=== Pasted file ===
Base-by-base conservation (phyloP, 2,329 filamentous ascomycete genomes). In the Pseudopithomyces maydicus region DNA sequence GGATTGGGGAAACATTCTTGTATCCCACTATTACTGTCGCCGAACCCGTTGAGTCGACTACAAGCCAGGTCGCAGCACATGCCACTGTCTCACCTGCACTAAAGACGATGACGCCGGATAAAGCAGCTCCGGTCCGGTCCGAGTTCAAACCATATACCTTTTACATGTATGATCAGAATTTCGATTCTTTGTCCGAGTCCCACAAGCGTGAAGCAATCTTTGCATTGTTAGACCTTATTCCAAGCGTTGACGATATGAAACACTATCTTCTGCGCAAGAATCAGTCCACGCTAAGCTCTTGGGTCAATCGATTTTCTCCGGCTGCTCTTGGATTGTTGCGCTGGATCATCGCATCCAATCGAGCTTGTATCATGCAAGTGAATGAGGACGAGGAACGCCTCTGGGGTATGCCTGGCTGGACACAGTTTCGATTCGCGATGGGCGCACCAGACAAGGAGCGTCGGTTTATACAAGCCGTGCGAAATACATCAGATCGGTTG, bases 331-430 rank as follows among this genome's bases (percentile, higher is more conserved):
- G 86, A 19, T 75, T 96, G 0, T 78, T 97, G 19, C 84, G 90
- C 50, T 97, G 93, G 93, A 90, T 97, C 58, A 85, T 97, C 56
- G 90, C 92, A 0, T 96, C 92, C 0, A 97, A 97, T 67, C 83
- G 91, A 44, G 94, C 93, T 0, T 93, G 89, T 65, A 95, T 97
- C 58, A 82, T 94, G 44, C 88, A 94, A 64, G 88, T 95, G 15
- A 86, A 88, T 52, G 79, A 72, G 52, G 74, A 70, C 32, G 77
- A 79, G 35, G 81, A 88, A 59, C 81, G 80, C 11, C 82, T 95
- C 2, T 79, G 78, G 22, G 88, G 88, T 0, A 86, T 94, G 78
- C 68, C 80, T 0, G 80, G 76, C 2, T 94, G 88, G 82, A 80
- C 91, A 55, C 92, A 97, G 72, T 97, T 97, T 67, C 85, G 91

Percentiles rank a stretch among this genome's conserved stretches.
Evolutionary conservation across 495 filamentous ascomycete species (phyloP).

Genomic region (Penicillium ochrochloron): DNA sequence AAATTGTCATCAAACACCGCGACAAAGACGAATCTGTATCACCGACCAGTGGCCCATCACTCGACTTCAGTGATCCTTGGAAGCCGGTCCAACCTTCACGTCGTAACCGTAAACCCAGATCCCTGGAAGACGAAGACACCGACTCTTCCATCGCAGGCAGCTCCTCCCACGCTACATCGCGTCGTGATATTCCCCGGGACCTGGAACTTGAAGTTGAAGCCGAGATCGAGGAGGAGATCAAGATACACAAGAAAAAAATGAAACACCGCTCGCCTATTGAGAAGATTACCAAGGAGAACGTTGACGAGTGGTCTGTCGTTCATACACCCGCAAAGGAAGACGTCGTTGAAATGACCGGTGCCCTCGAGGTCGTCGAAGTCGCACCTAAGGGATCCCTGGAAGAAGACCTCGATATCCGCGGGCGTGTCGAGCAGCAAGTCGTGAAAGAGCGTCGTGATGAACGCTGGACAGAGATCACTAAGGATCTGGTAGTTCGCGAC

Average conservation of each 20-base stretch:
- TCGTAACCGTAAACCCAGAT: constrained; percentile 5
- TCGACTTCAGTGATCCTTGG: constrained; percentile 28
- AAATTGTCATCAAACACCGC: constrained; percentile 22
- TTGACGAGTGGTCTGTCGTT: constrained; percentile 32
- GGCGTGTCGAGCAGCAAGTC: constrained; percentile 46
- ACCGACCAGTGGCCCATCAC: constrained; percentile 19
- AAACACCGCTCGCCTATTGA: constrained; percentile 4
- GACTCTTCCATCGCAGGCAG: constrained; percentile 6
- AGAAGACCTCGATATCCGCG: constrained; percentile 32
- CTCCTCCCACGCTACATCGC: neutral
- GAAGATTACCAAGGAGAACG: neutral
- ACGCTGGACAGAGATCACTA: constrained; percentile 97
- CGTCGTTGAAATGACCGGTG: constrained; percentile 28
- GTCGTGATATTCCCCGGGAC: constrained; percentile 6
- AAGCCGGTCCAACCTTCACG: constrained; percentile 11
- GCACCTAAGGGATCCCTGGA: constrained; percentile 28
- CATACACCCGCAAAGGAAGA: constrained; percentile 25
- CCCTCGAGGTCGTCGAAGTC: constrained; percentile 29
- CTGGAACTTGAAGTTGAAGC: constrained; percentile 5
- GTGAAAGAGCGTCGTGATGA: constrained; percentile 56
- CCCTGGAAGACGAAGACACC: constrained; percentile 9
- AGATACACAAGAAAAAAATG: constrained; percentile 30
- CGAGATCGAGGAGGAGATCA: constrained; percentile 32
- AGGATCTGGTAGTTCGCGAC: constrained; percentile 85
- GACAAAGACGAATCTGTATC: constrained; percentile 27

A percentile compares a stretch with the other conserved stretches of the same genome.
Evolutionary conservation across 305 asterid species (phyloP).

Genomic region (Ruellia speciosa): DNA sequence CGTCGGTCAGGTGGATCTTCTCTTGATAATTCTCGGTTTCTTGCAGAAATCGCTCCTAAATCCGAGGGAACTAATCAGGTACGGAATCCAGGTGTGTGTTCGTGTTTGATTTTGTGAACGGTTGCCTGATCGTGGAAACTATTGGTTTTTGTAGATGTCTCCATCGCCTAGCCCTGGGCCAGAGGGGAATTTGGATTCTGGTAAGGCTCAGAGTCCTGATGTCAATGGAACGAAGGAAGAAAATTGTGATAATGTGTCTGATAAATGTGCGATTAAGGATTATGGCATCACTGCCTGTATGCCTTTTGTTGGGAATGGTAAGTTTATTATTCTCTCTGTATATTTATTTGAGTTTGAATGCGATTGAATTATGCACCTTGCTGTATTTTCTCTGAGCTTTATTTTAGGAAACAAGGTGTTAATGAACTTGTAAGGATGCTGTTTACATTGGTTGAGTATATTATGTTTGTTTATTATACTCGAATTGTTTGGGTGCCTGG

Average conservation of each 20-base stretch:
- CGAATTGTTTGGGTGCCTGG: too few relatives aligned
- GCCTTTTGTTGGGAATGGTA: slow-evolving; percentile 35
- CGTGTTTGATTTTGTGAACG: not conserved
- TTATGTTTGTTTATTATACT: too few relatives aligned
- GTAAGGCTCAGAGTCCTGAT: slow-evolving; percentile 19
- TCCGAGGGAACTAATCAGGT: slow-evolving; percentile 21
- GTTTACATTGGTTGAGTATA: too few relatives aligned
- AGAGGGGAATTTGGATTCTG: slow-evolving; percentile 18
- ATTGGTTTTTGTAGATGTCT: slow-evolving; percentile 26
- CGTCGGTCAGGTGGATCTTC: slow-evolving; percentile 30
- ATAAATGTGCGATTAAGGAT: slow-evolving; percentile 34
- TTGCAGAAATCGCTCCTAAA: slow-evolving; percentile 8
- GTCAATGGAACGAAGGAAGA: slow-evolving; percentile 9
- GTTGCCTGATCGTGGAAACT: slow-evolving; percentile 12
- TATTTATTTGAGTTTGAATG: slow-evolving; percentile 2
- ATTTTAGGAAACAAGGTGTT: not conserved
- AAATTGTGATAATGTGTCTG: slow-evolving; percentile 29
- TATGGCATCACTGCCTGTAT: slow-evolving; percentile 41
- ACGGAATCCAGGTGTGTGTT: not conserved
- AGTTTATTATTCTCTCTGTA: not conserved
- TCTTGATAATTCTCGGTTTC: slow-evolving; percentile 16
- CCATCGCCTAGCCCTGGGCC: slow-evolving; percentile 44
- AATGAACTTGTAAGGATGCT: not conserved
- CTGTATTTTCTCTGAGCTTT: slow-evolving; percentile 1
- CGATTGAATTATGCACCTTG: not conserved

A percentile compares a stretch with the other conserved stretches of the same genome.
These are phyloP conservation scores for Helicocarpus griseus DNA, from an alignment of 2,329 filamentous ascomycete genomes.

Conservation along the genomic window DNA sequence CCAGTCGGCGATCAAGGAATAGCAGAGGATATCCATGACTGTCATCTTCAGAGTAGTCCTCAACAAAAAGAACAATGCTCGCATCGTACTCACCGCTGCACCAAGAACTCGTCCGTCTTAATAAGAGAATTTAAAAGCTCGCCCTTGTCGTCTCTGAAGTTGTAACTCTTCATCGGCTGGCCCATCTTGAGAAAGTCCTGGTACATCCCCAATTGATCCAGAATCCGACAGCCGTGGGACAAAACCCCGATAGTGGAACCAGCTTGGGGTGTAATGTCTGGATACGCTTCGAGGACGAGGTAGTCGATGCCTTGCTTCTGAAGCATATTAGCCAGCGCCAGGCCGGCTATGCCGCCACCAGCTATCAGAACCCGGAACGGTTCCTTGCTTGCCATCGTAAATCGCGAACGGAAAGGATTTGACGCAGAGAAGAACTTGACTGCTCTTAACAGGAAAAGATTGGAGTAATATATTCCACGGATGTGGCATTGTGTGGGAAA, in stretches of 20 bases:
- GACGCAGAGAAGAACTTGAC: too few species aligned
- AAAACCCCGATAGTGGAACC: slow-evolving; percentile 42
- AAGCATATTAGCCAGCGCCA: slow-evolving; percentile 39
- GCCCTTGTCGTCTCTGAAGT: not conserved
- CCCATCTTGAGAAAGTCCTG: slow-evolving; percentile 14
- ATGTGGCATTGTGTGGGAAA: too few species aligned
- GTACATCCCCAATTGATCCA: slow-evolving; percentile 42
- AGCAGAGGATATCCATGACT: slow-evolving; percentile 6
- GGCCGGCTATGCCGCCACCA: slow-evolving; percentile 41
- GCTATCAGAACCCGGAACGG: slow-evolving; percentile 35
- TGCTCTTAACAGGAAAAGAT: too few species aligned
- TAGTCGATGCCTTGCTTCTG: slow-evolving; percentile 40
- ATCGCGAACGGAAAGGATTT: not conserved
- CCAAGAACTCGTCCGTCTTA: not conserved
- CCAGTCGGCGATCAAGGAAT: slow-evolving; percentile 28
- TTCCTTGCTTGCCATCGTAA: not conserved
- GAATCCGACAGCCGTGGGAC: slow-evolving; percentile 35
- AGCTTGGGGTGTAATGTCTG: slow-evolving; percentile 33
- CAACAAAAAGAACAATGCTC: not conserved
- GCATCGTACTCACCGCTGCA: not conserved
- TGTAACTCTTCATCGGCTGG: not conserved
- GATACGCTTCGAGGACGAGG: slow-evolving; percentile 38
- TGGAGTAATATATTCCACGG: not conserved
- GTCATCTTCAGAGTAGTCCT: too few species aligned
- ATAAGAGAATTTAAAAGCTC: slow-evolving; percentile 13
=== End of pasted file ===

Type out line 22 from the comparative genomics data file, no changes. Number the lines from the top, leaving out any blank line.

- AAACACCGCTCGCCTATTGA: constrained; percentile 4